It’s one hell of a climb to the pride of Mid Ross, the 1,046m crown of the great whaleback mountain called Ben Wyvis – too much, really, for this scorcher of a summer’s day.
First published in: The Times Click here to view a map for this walk in a new window
But Little Wyvis, a couple of miles to the south-west, looked just the job at 764m, a good upward pull on a fine stony track, and no-one else to share the mountain with us.
Grasshopper ticked in the grasses, bees were busy in the wild thyme and bird’s-foot trefoil flowers. The thistles were out in royal purple, with dark green fritillary butterflies opening their black-and-burned-orange wings over the brushy blooms as they delicately sipped the deep-sunk nectar. Halfway up the mountain we stopped for a water break, and sat on a rushy bank to watch a meadow pipit perched on a fence post as it preened its speckled breast and dark wing coverts.
The zigzag track rose up the flank of Little Wyvis, the sun striking a million diamond winks out of its mica-sheathed rocks. We plucked juicy bilberries, sweet and sharp on the tongue, beautifully refreshing to the upward climber. The delicate white flowers of starry saxifrage dotted the acid-green sphagnum in the wet ditches along the track.
At the summit of Little Wyvis we found a little rocky cairn infested with scores of bees. Ben Wyvis rose to the north, a double hump with precipitous slopes facing in our direction. Through binoculars we saw the red and yellow dots of walkers sweltering in the sun as they struggled up the leg-twanging ascent. Rather them than us. Standing by the cairn we took in a truly stupendous view, from the lumpy mountains of Torridon way out west to the long sea lochs at Dornoch in the east, a vista of green mountains and steely waters that might fittingly have been labelled ‘Heart of Scotland’.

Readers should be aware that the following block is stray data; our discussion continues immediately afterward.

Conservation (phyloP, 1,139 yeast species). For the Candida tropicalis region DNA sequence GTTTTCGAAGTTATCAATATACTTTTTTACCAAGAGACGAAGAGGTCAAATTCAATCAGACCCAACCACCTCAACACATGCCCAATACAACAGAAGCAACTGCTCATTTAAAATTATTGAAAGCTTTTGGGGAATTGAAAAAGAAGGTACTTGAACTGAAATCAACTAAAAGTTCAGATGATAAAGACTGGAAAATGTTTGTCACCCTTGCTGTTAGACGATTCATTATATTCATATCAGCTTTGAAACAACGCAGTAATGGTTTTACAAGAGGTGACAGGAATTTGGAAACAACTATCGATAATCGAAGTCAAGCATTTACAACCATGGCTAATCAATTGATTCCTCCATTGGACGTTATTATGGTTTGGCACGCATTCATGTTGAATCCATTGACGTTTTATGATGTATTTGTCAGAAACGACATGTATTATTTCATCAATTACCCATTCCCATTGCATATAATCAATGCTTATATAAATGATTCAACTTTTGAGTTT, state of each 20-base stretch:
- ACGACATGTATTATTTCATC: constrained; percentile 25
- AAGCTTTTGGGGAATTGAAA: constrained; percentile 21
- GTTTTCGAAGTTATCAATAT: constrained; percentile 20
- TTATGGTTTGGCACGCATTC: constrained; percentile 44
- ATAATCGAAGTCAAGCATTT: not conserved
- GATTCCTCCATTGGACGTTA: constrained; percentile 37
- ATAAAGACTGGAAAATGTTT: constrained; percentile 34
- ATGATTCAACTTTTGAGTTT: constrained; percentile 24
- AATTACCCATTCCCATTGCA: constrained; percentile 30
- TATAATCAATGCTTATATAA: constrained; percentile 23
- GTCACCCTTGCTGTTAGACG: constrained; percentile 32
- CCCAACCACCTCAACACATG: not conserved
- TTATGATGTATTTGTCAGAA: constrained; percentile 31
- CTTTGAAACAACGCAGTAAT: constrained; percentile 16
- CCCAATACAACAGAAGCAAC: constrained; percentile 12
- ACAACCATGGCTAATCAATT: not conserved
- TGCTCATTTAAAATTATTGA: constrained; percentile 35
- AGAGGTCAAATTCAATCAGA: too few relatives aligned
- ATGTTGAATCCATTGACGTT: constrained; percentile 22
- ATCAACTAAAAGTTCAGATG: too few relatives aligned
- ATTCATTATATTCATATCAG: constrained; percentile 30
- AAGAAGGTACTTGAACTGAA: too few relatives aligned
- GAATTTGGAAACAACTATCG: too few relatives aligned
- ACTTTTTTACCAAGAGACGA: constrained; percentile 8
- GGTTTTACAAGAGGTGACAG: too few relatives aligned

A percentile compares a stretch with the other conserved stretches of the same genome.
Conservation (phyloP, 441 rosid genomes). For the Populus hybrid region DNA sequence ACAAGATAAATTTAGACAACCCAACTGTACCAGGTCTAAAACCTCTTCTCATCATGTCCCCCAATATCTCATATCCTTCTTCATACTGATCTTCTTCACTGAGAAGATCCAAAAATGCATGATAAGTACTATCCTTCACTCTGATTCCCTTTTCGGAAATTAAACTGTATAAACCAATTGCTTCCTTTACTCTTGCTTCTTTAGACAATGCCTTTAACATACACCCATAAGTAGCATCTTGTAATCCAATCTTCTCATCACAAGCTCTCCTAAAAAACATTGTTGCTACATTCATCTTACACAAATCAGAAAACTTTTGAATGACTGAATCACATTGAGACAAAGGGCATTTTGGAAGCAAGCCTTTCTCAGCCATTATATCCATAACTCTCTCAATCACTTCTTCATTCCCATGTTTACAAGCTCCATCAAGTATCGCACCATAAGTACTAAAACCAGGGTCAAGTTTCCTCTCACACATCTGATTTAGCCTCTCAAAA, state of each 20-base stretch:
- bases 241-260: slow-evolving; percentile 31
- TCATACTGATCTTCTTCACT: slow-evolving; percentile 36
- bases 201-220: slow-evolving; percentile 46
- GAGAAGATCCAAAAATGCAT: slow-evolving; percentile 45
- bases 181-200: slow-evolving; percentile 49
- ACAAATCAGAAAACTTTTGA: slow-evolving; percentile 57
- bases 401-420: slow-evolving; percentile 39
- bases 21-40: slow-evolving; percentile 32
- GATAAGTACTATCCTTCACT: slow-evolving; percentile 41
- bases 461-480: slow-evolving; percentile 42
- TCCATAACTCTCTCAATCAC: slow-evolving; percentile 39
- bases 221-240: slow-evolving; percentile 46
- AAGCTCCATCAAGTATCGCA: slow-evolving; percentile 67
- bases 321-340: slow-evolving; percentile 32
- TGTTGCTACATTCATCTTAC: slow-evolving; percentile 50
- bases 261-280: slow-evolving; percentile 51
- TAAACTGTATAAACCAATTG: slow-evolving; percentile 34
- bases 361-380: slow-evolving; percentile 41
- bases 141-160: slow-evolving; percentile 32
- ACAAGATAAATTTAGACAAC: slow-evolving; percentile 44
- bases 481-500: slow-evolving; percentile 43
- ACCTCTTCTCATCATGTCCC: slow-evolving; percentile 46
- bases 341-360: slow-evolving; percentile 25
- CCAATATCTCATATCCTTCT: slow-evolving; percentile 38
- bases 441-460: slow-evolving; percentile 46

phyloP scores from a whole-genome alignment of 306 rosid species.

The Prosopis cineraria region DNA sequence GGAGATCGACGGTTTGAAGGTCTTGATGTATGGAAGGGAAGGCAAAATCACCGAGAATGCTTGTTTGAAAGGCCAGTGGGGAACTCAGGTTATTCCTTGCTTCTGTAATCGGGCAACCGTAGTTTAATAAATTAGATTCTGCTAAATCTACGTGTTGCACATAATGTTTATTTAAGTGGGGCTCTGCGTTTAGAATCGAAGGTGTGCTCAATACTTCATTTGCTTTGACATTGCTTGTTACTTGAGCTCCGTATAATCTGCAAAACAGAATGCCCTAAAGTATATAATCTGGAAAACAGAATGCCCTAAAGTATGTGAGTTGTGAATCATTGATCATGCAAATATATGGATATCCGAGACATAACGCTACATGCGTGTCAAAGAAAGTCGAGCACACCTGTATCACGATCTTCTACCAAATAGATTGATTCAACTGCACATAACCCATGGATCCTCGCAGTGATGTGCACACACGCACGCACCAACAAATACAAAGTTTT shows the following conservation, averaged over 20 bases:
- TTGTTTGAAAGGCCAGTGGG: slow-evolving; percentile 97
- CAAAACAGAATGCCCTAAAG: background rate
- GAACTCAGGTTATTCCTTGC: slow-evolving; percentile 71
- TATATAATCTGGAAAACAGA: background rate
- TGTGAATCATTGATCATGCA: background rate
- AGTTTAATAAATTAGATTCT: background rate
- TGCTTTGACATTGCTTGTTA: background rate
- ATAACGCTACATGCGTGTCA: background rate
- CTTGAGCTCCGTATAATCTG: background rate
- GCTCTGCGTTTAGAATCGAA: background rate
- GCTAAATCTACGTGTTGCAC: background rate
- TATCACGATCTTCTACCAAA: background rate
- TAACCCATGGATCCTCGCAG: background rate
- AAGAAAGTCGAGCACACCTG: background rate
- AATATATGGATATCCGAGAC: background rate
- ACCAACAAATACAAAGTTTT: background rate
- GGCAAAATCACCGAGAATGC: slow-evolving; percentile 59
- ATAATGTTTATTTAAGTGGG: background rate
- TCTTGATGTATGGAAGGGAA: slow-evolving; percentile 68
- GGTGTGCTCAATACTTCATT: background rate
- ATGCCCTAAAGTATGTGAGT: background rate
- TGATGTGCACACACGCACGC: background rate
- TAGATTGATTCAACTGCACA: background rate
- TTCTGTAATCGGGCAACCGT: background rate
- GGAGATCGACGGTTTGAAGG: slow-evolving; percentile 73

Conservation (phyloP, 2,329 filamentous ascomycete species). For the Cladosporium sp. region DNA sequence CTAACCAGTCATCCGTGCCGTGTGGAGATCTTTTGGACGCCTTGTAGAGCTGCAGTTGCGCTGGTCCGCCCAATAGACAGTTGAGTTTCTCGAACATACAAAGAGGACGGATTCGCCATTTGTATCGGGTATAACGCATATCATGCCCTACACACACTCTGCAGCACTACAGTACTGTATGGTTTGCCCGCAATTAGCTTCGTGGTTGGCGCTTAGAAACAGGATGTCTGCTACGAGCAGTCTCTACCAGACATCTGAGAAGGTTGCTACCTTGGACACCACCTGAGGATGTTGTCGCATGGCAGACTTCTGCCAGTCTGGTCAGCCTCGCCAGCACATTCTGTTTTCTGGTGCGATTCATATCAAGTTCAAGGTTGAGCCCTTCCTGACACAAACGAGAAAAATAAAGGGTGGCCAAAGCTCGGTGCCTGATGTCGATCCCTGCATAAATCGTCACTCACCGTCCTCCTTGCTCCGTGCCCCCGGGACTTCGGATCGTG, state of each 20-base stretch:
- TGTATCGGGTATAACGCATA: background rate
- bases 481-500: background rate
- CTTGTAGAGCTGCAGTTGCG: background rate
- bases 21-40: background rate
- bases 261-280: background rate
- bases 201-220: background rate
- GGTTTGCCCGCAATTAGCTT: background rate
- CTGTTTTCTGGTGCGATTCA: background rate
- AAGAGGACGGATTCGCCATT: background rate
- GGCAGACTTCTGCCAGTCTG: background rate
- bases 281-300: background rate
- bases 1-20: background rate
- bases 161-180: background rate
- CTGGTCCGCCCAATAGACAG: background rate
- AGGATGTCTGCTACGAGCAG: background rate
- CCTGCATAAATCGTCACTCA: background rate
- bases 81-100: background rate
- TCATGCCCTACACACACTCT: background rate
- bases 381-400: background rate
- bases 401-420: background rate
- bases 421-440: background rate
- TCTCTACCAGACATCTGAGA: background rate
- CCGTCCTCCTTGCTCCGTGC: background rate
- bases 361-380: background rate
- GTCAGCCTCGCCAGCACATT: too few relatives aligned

On the way down, two plump birds stood on a rock, staring us down. White patchy bellies, feathery feet, salt and pepper backs, and a bold red eyebrow on the male. A pair of ptarmigan, no less – my first ever sighting of these elusive birds of the high mountains. And just beyond them, a beautiful mountain hare motionless under a peat bank, his ears short and neat, his pelt ridged as though combed into dreadlocks. What a thrill.
Start: Car park on A835 Inverness-Ullapool road (OS ref NH 402639).
Getting there: A835 towards Ullapool from Inverness; 1 mile north of Garve, pass A832 turning; in another 1½ miles, car park signed on left just before bridge.
Walk (7 miles there-and-back, strenuous, OS Explorer 437. NB: online map, more walks at christophersomerville.co.uk): Cross A835 (take care!); left for 100m; right up roadway. In 50m, left past gateway post (ignore warning sign – it’s aimed at 4×4 drivers!). Follow gravel track. In ½ mile pass barn (407640); on through deer gate. In another mile, at 2nd gate, left up track (418640). In another ½ mile, track forks (422646); continue to right here, up zigzag track. In ¾ mile, just below summit at 700m, rough track goes left (427643); ignore this, and keep ahead upwards. Go through remains of fence, and on up to summit cairn (430645). Return same way.
Conditions: Clear track all the way. NB – this is a mountain walk with 650m of climb; take hillwalking boots, clothes, equipment.
Accommodation: Aultguish Inn, By Garve, Ross-shire, Scotland IV23 2PQ (01997-455254; Aultguish.co.uk): cheerful, welcoming inn; also budget rooms and bunkhouse.
Info: Inverness TIC (01463-252401)